Mind in Indian Buddhist Philosophy
No other classical tradition, East or West, offers a more complex account of mental phenomena than Buddhism. Buddhists do not associate mental phenomena with the activity of a substantial, independent, and enduring self or atman. Buddhist theories of mind center on the doctrine of no-self (anatma), which claims that human beings are reducible to their physical and psychological constituents.
1500 years of analysis
Indian Buddhist analyses of the mind span a period of some fifteen centuries, from the Buddha (ca. 450 B.C.E.) to late Mahāyāna Buddhism (500–1000 C.E.). Philosophical accounts of mind emerge from the Abhidharma traditions (150 B.C.E. to 450 C.E.), while their roots are found in the Buddha's teachings of the no-self.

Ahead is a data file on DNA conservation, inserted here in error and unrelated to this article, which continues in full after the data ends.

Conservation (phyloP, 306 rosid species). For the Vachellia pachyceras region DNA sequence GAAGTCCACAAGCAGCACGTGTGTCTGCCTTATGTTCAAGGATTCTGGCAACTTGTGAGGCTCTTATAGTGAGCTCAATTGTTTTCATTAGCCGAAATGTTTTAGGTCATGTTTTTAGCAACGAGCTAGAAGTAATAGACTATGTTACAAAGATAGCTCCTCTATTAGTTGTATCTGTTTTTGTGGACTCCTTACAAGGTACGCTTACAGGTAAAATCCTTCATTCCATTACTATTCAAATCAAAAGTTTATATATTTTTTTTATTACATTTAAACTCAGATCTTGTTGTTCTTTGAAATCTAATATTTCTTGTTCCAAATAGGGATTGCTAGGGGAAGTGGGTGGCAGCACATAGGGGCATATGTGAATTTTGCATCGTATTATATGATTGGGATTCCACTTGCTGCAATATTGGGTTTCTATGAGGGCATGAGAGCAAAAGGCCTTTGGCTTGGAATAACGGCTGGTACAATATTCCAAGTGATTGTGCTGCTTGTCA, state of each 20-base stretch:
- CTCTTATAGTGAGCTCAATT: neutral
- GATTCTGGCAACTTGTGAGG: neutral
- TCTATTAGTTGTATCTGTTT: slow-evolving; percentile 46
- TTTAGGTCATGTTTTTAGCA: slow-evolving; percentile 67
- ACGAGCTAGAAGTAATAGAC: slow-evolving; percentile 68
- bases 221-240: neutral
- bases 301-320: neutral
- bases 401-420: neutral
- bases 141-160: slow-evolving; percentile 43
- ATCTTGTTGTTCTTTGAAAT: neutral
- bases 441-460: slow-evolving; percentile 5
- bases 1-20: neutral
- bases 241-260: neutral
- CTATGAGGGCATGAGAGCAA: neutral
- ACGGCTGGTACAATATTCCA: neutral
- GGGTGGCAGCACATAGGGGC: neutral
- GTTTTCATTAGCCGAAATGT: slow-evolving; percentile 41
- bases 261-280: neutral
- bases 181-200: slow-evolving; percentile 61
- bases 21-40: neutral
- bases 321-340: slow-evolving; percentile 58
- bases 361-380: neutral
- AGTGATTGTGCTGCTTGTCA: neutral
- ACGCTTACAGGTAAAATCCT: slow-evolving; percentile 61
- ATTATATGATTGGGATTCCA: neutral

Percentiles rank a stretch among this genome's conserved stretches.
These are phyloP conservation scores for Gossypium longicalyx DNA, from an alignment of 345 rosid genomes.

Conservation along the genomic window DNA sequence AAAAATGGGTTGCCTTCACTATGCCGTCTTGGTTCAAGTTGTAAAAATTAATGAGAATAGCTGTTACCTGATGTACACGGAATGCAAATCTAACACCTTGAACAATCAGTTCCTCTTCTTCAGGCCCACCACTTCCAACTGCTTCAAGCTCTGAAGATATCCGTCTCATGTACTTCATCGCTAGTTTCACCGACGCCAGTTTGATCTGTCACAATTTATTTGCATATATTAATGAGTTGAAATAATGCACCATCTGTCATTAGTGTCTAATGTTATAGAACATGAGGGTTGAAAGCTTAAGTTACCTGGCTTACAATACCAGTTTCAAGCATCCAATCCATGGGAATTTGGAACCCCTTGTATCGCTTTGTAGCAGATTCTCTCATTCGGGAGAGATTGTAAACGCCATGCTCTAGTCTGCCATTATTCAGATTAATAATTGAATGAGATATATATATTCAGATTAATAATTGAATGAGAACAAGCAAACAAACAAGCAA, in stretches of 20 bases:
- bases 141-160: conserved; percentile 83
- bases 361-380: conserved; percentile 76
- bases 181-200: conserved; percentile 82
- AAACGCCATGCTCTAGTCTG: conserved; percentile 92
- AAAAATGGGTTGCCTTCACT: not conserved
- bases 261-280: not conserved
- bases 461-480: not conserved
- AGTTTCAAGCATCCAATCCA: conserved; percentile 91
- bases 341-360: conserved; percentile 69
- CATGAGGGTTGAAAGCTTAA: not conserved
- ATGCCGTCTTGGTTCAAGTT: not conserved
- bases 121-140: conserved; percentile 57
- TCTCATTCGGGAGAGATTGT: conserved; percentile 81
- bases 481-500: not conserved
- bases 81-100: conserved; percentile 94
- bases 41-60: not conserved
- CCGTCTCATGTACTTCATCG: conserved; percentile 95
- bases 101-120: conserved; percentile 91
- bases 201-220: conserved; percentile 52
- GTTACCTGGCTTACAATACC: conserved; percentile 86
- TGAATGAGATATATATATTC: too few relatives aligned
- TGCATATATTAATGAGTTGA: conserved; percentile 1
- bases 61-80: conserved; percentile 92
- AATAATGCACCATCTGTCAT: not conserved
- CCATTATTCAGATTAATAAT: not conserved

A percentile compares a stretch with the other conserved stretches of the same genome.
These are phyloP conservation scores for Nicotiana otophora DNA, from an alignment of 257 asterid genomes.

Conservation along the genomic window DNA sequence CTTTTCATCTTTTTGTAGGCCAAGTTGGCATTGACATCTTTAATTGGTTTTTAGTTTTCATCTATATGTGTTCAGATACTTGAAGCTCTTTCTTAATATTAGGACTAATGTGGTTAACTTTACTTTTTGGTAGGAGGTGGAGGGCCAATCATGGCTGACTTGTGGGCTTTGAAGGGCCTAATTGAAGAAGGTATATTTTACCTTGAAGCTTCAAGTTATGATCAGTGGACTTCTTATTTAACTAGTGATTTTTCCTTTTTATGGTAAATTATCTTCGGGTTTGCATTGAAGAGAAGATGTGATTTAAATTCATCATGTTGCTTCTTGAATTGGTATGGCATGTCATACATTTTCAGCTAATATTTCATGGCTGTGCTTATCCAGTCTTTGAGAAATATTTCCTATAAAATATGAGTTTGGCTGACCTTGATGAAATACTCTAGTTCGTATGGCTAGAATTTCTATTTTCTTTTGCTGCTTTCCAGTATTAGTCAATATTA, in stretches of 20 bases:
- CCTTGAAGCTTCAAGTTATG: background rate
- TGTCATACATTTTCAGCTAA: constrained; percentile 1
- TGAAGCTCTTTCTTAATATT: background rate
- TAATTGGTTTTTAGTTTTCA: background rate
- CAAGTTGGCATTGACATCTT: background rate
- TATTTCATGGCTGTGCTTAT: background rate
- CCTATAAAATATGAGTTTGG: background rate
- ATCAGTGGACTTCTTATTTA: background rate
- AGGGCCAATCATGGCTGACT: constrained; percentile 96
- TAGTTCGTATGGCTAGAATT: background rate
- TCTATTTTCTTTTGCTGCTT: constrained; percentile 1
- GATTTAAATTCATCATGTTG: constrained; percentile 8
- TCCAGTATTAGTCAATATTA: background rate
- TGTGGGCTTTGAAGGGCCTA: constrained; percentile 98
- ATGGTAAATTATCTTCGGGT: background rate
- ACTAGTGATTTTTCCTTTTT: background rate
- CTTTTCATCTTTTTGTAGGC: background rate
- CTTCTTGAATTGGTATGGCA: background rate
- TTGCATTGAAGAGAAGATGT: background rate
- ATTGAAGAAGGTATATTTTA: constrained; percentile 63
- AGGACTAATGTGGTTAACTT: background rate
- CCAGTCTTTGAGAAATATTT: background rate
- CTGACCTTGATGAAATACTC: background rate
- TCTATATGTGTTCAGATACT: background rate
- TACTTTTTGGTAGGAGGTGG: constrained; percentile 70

See things as they really are
The Buddha declared that we ought to regard any sensation or form of consciousness, “past, future, or present; internal or external; manifest or subtle...as it actually is...: ‘This is not mine. This is not my self. This is not what I am’” (Majjhima Nikāya I, 130).
The denial of a permanent self, and the refusal to treat persons as referring to anything real or permanent, is an integral part of the Buddhist view of consciousness.
This Buddhist view is very attractive to modern Psychologists who tend to consider the Self as a construction, not an essence taht is in any way permanent.